Yeah, how could it? How can they do that, if connections with Saif-al Islam Gaddafi are, all of a sudden, a reason for a director to resign?

Let’s not become distracted. The issue about “the Western media being biased” in their coverage on a “Jasmine Revolution” in China was just a side show, and a successful bit of agenda-setting by CCP proxies. The real issue is elsewhere.

The number of people showing up for “Sunday strolls” in China last month was small – single-digit in Beijing’s Wangfujing shopping district, apparently. But as the Telegraph’s correspondent Peter Foster pointed out,

the ruling Party, far from taking encouragement from last weekend’s dismal showing, appears increasingly nervous and heavy-handed. They must feel they have something to fear.  Since last Friday rights groups say that more than 100 assorted activists and lawyers have been arrested or beaten or put under house arrest and the internet is grinding slow under the censorship apparatus.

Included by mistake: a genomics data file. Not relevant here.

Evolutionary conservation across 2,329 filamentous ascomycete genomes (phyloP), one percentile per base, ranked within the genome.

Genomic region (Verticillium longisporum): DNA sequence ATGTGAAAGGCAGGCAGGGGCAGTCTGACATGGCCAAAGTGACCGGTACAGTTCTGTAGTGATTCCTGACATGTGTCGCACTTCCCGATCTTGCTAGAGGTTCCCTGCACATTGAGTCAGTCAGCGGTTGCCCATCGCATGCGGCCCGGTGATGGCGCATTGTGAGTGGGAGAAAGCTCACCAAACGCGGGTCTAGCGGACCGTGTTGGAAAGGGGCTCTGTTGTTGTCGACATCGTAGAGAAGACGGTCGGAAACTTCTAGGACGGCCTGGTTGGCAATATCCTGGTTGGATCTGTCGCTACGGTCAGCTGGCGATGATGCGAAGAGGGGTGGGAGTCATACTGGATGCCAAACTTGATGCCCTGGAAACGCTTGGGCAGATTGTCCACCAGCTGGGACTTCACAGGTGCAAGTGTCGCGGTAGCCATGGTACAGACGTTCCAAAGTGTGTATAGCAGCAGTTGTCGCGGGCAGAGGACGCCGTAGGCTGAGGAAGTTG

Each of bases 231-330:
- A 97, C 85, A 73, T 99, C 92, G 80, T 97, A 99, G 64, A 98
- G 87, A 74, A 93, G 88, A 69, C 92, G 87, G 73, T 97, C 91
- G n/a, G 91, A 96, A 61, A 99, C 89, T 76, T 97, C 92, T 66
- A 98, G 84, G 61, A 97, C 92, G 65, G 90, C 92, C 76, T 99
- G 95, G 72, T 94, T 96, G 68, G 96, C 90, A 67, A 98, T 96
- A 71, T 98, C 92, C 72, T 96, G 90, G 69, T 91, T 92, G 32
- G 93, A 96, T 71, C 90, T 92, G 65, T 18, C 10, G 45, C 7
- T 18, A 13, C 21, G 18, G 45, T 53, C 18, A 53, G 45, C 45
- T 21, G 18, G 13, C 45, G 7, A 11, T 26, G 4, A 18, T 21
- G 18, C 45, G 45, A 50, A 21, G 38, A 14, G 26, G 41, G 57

There’s much reason to believe that demonstrations in Beijing would become uncontrollable for the ruling party, if demonstrators had a snowball’s chance in hell to even go back home unmolested by the security apparatus, after a demonstration of, say, an hour or so. Understandably, they aren’t out for getting themselves tortured, or killed, with zero chance of political success.

That a “Jasmine Revolution” or whatever other kind of revolution may not happen in China any time soon is no reason to think more highly of the CCP and its princelings, than of Colonel Gaddafi, and his offspring.

No reason except that the princelings have more money to spend, and that they are closely connected to those in power, that is.


British PM writes to Chinese PM, February 10, 2009

Friday, March 4, 2011

Lawmaker: Taiwan Defense Budget depends on US Arms Sales

Continuous double-digit growth in China’s military budget was mainly in line with its rapid economic growth, but it did cause strong concern among other countries, Taiwan’s defense ministry said today. The ministry told the BBC‘s mandarin website that Taiwan’s current policy was to maintain peace and stability in the Taiwan Strait region, and that Taiwan would not enter into an arms race with China (不会与中共进行军备竞赛). While China’s defense budget was increasing year after year, Taiwan’s defense spending was decreasing year by year, with a 297.2 billion New Taiwan Dollars budget for 2011.